• What are the benefits of ISMIT for service providers and service partners (e.g., customs broker, freight forwarders, logistics service providers, warehouses operators, banks, insurance companies, etc.)?
  • How to establish an ISMIT?
  • What standards are required for ISMIT?
  • How could e-services like ISMIT support ‘the last mile’ problem?
  • What can be done to include ‘Micro’ enterprises in the digital revolution?
  • What are the implications for MSMEs accessing e-services?
  • What is the current and future opportunities in digital transformation for logistics services?
  • The business ecosystem – what does it mean for MSMEs to participate in international trade?
  • The Development Perspective - what are the developmental impact in local communities through MSMEs’ participation in international markets?
  • How can standards and policy guidance can play an active role in promoting e-services for MSMEs?

Target Audience
All interested in integrated services and trade facilitation for MSMEs, including UN/CEFACT experts and liaisons; single window operators; Government agencies; service providers and partners for MSMEs (e.g., customs broker, freight forwarders, logistics service providers, warehouses operators, banks, insurance companies, etc.)

Agenda and Presentations

14:00 – 14:15
Opening Address by Director, Economic Cooperation and Trade Division

14:15 – 15:30
Session 1: Cross-border e-services and participation of MSMEs’ in international markets

Moderator: Ms. Estelle IGWE, Nigerian Export Promotion Council & UN/CEFACT Vice Chair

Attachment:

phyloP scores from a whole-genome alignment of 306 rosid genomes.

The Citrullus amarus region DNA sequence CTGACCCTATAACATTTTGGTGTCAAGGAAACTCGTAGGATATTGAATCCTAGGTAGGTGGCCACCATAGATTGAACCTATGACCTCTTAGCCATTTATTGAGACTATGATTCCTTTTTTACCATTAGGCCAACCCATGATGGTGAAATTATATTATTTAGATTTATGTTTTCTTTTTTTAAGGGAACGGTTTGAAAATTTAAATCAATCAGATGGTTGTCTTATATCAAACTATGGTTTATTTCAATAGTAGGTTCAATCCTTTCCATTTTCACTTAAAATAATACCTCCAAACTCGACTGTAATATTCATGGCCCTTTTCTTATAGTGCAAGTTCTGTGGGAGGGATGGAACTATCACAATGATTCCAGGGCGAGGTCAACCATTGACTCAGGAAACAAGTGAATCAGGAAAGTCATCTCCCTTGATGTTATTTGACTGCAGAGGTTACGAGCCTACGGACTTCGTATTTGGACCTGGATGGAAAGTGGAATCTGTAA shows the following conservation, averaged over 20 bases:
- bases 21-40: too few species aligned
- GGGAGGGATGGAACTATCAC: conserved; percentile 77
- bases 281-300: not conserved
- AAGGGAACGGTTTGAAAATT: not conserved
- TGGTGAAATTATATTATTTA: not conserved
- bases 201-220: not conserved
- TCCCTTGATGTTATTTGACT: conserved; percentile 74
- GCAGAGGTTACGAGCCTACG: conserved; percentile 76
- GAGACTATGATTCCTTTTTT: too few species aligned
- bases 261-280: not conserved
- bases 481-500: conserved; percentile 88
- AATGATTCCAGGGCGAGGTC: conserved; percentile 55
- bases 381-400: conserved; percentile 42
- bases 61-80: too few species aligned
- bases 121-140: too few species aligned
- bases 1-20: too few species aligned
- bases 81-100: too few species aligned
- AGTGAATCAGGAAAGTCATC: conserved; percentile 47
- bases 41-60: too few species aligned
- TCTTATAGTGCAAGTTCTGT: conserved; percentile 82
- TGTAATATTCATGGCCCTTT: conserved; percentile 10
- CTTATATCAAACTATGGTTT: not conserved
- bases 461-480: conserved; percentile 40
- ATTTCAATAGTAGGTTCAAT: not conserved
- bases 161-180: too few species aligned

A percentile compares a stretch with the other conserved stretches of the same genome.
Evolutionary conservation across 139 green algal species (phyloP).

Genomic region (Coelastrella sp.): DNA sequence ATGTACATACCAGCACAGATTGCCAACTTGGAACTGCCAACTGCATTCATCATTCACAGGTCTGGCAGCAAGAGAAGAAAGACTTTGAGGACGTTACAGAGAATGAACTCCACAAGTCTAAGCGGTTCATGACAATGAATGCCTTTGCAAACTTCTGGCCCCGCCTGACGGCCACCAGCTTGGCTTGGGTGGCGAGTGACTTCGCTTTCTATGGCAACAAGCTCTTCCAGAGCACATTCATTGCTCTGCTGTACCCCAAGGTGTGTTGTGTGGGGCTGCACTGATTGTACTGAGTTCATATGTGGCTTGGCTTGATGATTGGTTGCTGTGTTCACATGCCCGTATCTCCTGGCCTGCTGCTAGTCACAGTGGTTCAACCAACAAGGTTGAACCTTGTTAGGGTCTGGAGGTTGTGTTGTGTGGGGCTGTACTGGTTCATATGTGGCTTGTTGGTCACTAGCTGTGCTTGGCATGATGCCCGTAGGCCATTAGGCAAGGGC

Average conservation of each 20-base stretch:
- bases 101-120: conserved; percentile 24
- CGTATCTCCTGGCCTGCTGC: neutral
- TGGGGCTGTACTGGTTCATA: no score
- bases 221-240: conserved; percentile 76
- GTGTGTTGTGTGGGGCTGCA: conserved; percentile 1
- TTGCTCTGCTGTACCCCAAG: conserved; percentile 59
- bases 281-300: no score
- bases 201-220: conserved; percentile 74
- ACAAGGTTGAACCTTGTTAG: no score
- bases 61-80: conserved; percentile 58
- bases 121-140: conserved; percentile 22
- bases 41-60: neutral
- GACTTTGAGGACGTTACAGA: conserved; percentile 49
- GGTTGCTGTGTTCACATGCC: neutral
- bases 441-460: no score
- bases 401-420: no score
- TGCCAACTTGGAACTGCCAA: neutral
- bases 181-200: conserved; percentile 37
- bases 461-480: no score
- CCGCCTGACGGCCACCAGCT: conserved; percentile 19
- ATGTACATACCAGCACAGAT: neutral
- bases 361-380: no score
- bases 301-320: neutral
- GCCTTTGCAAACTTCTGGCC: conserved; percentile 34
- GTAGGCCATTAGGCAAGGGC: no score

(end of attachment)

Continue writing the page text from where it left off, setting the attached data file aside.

Opening the Global Economy to MSMEs: Progress and Prospects for e-Services
     Salehin KHAN   BIO    PPT

Integrating ‘Micro’ enterprises in the digital revolution
    Virginia CRAM-MARTOS, Triangularity Consulting & UN/CEFACT Domain Coordinator   BIO    PPT

Opportunities in digital transformation for logistics services and implications for MSMEs
     Fatou NDIAYE, Co-founder, The Great Village    PPT

Standardization in promoting cross-border e-services for MSMEs
     Lance THOMPSON, Secretary, UN/CEFACT   BIO    PPT

15:30 – 16:00 COFFEE BREAK

16:00 – 17:30
Session 2: Establishing the business ecosystem for MSMEs to participate in international trade (country examples)

Moderator: Ms. Virginia CRAM MARTOS, Triangularity Consulting & UN/CEFACT Domain Coordinator

Questions for consideration:
1) What are the implementation challenges of cross-border e-services for MSMEs’ participation in international markets?
2) How can standards and policy guidance play an active role in promoting e-services for MSMEs?
3) What are the economic, social or environmental impact in local communities through MSMEs’ participation in international markets?
4) How can e-services address ‘the last mile’ problem of MSMEs?
     Malaysia
        Eva Chan CHAW PENG, Head of International Business, Dagang Net Technologies  BIO   PPT
     Germany
        Evelyn EGGERS, Director Business Development, Dakosy    BIO   PPT
     Morocco
        Jalal BENHAYOUN, Vice-Chairman, African Alliance of E Commerce (AAEC)    BIO   PPT
     Australia 
        Steven CAPELL, Enterprise Architecture, Department of Home Affairs   BIO   PPT